The Story Behind Linden Farm
Scenes around the Ag Reserve
In 1996 (eighteen years ago!) Sugarloaf Citizens’ Association and
Montgomery County entered into an agreement to settle litigation
pending since 1994 in Montgomery County Circuit Court. This lawsuit
had been filed by Sugarloaf because of actions taken by Montgomery
County. The fascinating story behind this litigation is the following.
In 1980 a working dairy farm (Matthews Farm) in Dickerson, Maryland
comprising some 277 acres with a large farmhouse, barns and
numerous outbuildings was purchased by Montgomery County on
an expedited basis for the construction of a sewage sludge compost
facility. The County immediately constructed a 45 acre asphalt pad,
ponds, and a maintenance building. In order to ensure that this large
and unexpected facility would not result in adverse health risks for
the community Sugarloaf decided to start administrative proceedings.
However, with an assurance from Montgomery County that the
sludge compost facility was to be temporary, Sugarloaf entered into
settlement negotiations and a 1981 agreement provided for closure
and a “reuse” plan which included removal of part of the asphalt pad
while the remainder was to be used for composting leaves during four
months in the fall.
By the 1990’s the area outside the compost facility had been severely
neglected by the County, the farmhouse had burned and other buildings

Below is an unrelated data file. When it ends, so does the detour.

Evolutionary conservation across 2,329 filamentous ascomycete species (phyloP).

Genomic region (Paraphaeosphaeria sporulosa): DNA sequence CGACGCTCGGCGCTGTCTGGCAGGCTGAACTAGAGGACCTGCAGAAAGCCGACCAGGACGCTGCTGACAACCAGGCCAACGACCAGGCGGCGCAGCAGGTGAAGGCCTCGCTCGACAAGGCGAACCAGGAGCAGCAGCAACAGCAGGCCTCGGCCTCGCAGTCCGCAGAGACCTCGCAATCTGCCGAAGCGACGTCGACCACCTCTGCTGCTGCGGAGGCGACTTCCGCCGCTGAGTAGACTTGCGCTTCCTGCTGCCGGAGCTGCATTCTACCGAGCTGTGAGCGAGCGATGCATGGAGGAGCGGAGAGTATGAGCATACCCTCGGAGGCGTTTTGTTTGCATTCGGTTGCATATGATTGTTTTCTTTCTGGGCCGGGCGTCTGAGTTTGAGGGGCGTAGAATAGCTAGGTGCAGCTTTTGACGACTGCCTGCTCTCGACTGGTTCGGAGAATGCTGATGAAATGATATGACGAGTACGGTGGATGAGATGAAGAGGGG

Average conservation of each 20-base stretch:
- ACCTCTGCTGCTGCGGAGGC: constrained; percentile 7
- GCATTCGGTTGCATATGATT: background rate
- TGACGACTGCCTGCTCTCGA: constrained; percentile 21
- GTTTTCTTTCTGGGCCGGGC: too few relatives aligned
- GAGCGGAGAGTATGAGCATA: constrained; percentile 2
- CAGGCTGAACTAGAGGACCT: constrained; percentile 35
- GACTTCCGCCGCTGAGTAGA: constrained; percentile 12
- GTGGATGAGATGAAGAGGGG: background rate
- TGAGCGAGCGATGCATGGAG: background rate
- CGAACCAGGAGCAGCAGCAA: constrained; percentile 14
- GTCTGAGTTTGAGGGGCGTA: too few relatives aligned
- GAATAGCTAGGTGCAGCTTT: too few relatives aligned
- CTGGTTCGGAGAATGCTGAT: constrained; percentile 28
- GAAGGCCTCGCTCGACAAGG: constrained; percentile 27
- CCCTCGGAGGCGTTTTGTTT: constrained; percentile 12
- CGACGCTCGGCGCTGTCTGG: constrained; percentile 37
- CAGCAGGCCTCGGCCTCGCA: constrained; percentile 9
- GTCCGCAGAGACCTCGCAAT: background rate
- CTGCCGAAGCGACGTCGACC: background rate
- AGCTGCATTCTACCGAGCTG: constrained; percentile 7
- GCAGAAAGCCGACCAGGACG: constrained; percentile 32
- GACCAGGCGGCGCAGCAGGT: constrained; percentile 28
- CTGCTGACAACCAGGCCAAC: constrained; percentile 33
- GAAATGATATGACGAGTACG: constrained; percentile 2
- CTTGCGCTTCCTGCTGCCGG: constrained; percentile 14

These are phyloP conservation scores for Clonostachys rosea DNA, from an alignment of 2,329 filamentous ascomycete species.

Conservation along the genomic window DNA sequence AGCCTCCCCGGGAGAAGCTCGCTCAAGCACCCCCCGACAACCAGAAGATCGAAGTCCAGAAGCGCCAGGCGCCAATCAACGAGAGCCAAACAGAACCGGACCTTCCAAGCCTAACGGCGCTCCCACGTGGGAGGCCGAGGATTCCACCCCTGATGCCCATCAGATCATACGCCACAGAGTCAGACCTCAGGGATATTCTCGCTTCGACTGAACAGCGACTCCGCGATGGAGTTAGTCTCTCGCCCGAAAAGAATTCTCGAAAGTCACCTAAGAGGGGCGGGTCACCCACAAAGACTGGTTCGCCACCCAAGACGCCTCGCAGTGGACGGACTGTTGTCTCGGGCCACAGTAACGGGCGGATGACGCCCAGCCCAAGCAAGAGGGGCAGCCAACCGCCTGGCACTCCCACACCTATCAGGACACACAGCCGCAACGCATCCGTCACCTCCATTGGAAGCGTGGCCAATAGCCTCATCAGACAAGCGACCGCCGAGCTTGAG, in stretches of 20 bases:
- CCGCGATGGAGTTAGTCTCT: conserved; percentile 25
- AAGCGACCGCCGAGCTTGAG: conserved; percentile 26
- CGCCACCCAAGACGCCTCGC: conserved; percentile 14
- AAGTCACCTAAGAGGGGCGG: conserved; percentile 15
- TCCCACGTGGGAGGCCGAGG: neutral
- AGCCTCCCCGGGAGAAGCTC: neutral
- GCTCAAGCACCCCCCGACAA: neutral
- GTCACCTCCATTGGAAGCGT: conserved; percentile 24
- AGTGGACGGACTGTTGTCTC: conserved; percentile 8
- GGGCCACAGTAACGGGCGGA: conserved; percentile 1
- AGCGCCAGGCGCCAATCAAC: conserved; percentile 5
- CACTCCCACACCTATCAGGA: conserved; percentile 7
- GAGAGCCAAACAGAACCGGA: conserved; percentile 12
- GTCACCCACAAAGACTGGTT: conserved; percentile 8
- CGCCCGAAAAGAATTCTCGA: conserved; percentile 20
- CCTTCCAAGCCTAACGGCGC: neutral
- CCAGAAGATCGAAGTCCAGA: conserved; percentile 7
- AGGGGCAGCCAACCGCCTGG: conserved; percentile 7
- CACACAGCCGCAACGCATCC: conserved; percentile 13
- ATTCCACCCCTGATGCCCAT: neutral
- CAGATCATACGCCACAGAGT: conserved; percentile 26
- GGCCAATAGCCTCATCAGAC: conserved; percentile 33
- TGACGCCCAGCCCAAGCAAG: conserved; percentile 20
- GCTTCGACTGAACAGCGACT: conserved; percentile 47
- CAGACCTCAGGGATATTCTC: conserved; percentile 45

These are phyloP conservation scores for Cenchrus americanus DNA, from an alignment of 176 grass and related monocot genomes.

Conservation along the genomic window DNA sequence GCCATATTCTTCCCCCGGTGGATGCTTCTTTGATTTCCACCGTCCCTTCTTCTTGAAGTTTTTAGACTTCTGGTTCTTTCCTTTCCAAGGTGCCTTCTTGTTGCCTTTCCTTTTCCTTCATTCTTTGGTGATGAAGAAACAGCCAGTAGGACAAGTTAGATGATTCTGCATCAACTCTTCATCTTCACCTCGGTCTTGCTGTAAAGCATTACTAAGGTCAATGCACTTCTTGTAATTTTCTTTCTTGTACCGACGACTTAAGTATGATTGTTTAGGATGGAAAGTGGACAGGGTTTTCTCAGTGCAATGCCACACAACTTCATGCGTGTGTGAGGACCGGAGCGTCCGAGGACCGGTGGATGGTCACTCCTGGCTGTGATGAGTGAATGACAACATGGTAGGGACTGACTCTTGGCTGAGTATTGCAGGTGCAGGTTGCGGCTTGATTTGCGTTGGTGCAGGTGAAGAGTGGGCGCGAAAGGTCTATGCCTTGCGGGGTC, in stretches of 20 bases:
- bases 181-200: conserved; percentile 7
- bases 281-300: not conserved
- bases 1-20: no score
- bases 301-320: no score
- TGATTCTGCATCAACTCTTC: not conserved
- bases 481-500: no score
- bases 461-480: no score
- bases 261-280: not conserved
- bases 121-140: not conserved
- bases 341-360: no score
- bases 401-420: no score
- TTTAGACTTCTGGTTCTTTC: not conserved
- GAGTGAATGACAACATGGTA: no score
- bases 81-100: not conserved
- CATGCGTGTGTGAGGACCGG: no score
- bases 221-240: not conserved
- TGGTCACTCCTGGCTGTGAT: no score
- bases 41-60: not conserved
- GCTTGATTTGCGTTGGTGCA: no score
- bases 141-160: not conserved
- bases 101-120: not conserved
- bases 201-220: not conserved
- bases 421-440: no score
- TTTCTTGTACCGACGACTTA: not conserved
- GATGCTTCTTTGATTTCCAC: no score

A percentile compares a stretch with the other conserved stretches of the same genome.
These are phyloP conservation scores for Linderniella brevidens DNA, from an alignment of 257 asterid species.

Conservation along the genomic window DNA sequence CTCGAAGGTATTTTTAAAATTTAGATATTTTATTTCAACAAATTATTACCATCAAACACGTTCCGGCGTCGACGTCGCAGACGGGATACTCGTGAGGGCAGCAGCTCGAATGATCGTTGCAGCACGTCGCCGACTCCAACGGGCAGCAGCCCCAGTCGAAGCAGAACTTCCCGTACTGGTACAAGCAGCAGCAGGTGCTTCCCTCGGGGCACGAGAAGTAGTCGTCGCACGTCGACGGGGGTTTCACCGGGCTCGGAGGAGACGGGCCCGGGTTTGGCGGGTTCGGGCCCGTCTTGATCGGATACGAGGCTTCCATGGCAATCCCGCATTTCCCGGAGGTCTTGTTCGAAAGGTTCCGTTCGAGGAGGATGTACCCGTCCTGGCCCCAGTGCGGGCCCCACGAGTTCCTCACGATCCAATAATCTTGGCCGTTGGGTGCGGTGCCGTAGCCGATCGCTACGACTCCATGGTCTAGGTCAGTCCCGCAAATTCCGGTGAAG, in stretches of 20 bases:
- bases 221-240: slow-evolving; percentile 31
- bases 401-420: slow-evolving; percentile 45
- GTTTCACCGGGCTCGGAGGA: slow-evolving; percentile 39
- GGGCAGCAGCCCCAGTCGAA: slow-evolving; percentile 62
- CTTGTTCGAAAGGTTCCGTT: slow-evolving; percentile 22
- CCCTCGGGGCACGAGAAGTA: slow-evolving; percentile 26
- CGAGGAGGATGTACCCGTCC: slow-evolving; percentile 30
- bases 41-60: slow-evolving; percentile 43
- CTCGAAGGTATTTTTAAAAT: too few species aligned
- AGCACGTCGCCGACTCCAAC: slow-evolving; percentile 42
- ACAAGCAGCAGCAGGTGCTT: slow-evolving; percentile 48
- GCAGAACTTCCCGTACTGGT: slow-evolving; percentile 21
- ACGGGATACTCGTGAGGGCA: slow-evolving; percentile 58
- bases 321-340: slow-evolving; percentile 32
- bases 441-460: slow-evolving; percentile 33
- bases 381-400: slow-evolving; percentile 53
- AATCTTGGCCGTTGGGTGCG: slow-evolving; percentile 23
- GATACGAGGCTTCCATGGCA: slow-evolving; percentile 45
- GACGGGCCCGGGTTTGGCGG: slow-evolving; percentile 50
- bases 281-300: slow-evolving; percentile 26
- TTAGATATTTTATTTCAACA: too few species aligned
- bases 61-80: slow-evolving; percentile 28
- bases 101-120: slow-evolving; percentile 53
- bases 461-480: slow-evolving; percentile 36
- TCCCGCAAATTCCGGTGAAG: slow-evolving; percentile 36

had deteriorated. Although the remaining buildings had been recommended
as a historic resource, no action was taken by the County.
In 1993 the compost facility was recommended by the County as
the site for all yard waste in Montgomery County. The asphalt pad
was expanded and the facility’s capacity was increased from 40,000
tons to 70,000 tons per year and the County anticipated further
expansion. Thus, what had been seasonal leaf composting was now
rapidly becoming a major industrial activity. Sugarloaf was alarmed
since such expansion would violate the 1981 agreement but its pleas to
the County were neglected.
In 1994 Sugarloaf filed a breach of contract action against Montgomery
County but in 1995 the court proceedings were stayed to
facilitate settlement negotiations. After nearly seven months of discussions
a written agreement was executed which included
restrictions on future changes to the facility, a limit to the volume
handled by the facility (77,000 tons), the conveyance to Sugarloaf
of original farm fields, and the long overdue restoration of those
remaining farm properties which could be saved. Sugarloaf is now
responsible for managing the restored properties which have become
headquarters of the Association under the name of Linden Farm.
(With thanks to Jane Hunter, Sugarloaf’s President at the time)
(In memory of William J. Roberts, Esq., who administered the litigation)
Dick Hill, President
Sugarloaf Citizens’ Association